It's no secret that the music business has been changing at a much more rapid pace than ever. Record sales have waned away from their all-time high in the early aughts, and companies and artists have expressed difficulty accommodating to new customs. However, while GRAMMY Campers understand the challenge of a constant shift, they've learned to be versatile enough to start off in the trying industry. I sat down with students from different tracks throughout the week to get their takes on how they were feeling.
"Realistically, [the record business] is at a down point," Vocalist Austin Zudeck acknowledged. "I think we would all agree the live aspect in music is what's making the money. But I don't think any of us are really about the money, we're about the music."
Zudeck's philosophy was shared with the other Vocalists in his track, who all stressed the importance of networking for a stable career, especially when instituting a name for themselves. Their positive attitudes have paid off during the week; each Camper has gotten involved in multiple projects in collaboration with others. Danny Wirick, also an incoming USC Thornton freshman, urged his peers to stay true to their values after they become established.
"A lot of the industry right now is corrupted and they're trying to make you have a certain sound," he began. "As long as you have fans and you know that they love what you're doing, stick with that and in the end it will really pay off."
Songwriter Elise Go, who I met with later, was mutual with Wirick's thought. She questioned the sincerity of some mainstream artists, and pointed out the importance of staying unique in order to succeed with fans not spending as much on records. Go's track mate, Victoria Pritchard, says that she plans to release her music on a major label, but will work to make sure the business does not hinder her creative voice in the writing process.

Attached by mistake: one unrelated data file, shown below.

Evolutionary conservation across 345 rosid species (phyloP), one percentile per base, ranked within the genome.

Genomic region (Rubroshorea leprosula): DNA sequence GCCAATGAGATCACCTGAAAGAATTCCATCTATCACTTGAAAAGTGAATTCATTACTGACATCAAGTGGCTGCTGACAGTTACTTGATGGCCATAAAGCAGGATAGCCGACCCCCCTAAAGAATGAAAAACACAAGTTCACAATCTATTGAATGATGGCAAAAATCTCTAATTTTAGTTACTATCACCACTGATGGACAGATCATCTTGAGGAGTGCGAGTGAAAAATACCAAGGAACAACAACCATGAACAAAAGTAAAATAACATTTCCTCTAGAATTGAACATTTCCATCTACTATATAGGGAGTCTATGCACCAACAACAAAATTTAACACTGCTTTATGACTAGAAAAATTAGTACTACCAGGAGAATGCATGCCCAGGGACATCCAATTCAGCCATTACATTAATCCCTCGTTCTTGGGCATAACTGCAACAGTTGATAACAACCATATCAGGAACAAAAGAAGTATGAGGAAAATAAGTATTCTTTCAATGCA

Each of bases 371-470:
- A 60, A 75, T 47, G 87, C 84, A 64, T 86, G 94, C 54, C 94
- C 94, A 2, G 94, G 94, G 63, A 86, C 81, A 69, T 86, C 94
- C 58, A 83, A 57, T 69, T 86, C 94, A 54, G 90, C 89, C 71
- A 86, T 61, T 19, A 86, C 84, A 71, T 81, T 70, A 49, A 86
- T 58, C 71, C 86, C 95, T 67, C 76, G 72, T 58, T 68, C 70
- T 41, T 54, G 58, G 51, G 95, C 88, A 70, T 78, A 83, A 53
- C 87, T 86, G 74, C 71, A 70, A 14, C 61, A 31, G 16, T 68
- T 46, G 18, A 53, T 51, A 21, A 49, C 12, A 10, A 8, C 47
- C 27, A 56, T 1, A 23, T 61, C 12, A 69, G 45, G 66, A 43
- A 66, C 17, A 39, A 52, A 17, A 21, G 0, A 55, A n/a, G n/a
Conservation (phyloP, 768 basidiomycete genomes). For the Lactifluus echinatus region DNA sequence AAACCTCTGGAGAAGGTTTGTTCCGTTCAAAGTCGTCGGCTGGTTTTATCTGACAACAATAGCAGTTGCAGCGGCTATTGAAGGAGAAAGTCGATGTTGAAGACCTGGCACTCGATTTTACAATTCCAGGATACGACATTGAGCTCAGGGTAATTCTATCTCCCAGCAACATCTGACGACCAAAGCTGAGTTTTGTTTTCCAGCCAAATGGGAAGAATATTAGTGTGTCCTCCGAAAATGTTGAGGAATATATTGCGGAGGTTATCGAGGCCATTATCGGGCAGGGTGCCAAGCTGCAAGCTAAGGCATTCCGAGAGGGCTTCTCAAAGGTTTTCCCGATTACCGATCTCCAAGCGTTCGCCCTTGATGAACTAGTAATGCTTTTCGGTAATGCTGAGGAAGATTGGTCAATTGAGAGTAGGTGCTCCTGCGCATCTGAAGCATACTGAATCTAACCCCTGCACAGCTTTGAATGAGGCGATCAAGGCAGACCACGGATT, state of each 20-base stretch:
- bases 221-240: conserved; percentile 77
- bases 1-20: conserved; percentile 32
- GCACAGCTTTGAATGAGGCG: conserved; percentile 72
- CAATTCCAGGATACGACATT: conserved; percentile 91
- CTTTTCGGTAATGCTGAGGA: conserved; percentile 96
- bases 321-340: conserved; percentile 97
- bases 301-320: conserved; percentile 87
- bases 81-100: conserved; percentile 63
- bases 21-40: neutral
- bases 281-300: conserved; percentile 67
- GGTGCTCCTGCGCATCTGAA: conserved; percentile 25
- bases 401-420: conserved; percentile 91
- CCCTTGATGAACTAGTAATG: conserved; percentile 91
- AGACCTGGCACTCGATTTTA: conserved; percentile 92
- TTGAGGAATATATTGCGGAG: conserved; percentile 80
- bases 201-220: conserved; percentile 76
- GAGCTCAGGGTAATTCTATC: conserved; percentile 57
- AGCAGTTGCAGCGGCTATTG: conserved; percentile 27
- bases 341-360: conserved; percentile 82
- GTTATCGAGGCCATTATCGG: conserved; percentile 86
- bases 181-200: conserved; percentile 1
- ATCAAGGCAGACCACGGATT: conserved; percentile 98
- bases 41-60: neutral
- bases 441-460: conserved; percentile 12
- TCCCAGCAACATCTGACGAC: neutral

To get a perspective from an instrumentalist, I asked Keyboardist Evan Rees his opinion on the industry. "I think it's exciting because it's changing," he started. Rees went on to elaborate on his "new school" views, citing social networking as an essential tool along with performing live -- his forte from a strong jazz background -- to get other musicians to know his name.
Perhaps the most eye-opening experience on the subject came with the Camp-wide entrepreneurial panel. "We are currently preparing students for jobs that don't exist using technology that hasn't been invented," speculated GRAMMY Foundation Senior VP Kristen Madsen. The night offered thoughts from individuals both relatively new to the industry and experienced veterans, including Virgin Records co-founder and former EMI Marketing President Phil Quartararo who presented a very simple, yet provocative comment.
"The record industry is heading towards the coffin," he admitted. "But the music business is about to be bigger than it's ever been."